Aug 2, 2002 (CIDRAP News) At least 32 people suffered Escherichia coli O157:H7 infections in a July outbreak that was linked to romaine lettuce distributed in the Spokane, Wash., area, according to local and federal health officials.
The Food and Drug Administration (FDA) warned consumers this week not to eat Spokane Produce brand romaine lettuce because of the outbreak, which mainly affected young people who attended a cheerleading and drill-team camp at Eastern Washington University in Cheney from Jul 11 to 14.
Twenty-six camp attendees and six other people in the region had laboratory-confirmed infections with E coli O157:H7 strains that were matched by pulsed-field gel electrophoresis (PFGE), according to Kim Thorburn, MD, MPH, health officer for the Spokane Regional Health District. One girl suffered hemolytic uremic syndrome (HUS) and was still hospitalized today, Thorburn told CIDRAP News.
The PFGE testing and an analysis of food surveys completed by more than 100 camp participants pointed toward a Caesar salad served at the camp Jul 11 as the source of the pathogen, according to a news release from the Spokane Health District. "Everyone who became ill reported consuming this salad," officials said. "Most became ill between July 13 and 15, within the typical incubation period of an E coli O157:H7 exposure on July 11."
The six laboratory-confirmed cases in non-campers included one in Walla Walla, Wash., where a restaurant had served lettuce supplied by Spokane Produce. "The Walla Walla case made the lettuce suspicious, rather than the dressing," Thorburn said.
Two of the other patients whose illness initially appeared unrelated to the cheerleading camp had "actually shared a meal with the campers that had the lettuce that showed the strong association," Thorburn said. Another patient with a lab-confirmed case who had not been at the cheerleading camp attended a church camp with several young people who had just come from the cheerleading camp, she said.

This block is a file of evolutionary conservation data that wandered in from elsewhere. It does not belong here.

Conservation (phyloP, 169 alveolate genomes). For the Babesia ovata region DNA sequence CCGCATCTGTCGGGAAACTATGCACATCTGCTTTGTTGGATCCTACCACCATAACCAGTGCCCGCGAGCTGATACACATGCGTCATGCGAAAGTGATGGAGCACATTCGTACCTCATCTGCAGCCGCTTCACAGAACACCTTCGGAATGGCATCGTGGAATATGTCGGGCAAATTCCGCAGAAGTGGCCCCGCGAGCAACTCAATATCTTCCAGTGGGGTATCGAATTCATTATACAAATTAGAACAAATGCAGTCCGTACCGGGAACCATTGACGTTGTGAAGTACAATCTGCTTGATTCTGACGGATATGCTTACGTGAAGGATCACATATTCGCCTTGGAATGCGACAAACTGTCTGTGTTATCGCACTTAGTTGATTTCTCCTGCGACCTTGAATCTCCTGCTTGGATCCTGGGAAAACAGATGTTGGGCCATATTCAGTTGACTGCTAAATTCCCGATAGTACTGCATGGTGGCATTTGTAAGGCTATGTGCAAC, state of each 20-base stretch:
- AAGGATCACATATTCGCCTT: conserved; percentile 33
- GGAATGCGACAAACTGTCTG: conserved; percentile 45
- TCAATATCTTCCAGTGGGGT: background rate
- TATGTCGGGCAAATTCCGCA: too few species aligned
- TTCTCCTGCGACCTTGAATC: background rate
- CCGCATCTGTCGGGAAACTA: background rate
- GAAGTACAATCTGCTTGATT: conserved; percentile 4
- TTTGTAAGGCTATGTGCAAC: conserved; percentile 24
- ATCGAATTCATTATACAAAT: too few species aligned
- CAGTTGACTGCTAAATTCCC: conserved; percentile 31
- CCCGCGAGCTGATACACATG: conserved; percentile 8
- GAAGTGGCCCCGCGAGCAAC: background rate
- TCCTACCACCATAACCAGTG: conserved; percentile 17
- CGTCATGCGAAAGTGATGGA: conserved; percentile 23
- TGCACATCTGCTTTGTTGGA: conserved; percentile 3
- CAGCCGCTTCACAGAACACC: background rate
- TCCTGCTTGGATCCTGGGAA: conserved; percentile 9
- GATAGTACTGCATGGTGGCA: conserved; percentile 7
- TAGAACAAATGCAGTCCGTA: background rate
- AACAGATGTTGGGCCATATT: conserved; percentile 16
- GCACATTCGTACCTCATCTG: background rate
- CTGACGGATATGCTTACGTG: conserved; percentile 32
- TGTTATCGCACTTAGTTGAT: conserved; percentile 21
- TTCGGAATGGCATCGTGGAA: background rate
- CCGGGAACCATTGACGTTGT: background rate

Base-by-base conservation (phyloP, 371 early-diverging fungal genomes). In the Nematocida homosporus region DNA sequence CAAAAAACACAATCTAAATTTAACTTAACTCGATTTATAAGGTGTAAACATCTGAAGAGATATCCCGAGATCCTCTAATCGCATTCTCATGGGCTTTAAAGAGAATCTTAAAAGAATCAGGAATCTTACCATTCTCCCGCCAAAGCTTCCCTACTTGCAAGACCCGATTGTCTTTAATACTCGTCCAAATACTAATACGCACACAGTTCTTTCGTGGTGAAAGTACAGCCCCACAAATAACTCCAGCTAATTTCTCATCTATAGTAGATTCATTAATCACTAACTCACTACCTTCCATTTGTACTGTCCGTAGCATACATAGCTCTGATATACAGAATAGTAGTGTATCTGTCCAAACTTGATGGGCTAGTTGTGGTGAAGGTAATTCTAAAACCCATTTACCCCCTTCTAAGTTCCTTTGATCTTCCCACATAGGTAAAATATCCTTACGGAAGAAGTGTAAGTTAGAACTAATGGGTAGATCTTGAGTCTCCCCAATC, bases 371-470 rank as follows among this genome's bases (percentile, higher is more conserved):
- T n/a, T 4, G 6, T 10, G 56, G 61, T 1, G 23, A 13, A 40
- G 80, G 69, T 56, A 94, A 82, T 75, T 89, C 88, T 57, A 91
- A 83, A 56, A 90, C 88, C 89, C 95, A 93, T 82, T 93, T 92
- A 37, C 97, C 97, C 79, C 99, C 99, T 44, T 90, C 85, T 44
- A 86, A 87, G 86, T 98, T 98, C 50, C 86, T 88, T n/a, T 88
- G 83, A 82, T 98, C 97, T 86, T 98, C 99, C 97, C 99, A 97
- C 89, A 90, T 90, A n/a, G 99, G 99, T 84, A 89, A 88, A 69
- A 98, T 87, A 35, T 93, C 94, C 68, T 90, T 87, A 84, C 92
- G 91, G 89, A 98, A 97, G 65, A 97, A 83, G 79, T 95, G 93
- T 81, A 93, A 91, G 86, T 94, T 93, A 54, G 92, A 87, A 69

The FDA, in an alert issued Jul 29, said the romaine lettuce was packaged in 5-pound bags labeled "Romaine Toss" and was distributed by Food Services of America. The lettuce was sold under several different brand names. "To date, the outbreak has only involved exposure to romaine lettuce packaged in these 5-pound bags," the FDA said. "The romaine lettuce may also be sold at retail establishments in various size packages." The lettuce has a shelf life of 2 weeks, the agency said.
Thorburn said that because the weather during the cheerleading camp was "exceedingly hot," investigators had been concerned about the possibility of contamination in water containers. "We did bring in water containers from the university and flushed water from them and got coliforms but did not find E coli," she said. But some of the camp participants said they had taken the tops off water containers and dipped cups into them, so "it's possible we might have been having some secondary spread that way," she added.
A health alert statement on the Eastern Washington University Web site said that all ice machines on the campus, along with the containers used with them, were being emptied, cleaned, and sanitized. The notice said the campus water system was tested and found to be free of E coli.
In addition to the 26 lab-confirmed cases in cheerleading camp participants, another 13 participants had similar illnesses in the time frame of the outbreak but were not tested, Thorburn said. "So the attack rate among the campers was nearly 50%," she said. Six or seven of the sick campers initially were hospitalized because of dehydration, but most stayed only one night, and only one suffered HUS, she reported.
Seven people from the cheerleading camp, including three who had been sick, attended the church camp immediately afterward, Thorburn said. Eleven people at that camp subsequently became ill, but only one case was definitely linked to the outbreak by lab tests. Stool cultures were done for six other people from the church camp; four tests were negative and two results were still being awaited today. "So it looks like we don't have a big secondary outbreak," Thorburn said.
She said the FDA is investigating how the lettuce became contaminated. "We know that the origin of the lettuce was California, probably the Salinas Valley." But investigators are still focusing on the Spokane distributor of the lettuce and "haven't intensified the search with packers and growers in California yet," she said.
The Centers for Disease Control and Prevention estimates that 73,000 E coli O157:H7 infections occur each year, with 61 deaths, according to the Spokane Health District news release. The statement noted that most cases are due to eating undercooked ground beef, but cases also have been linked with sprouts, lettuce, salami, unpasteurized milk and juice, and exposure to sewage-contaminated water.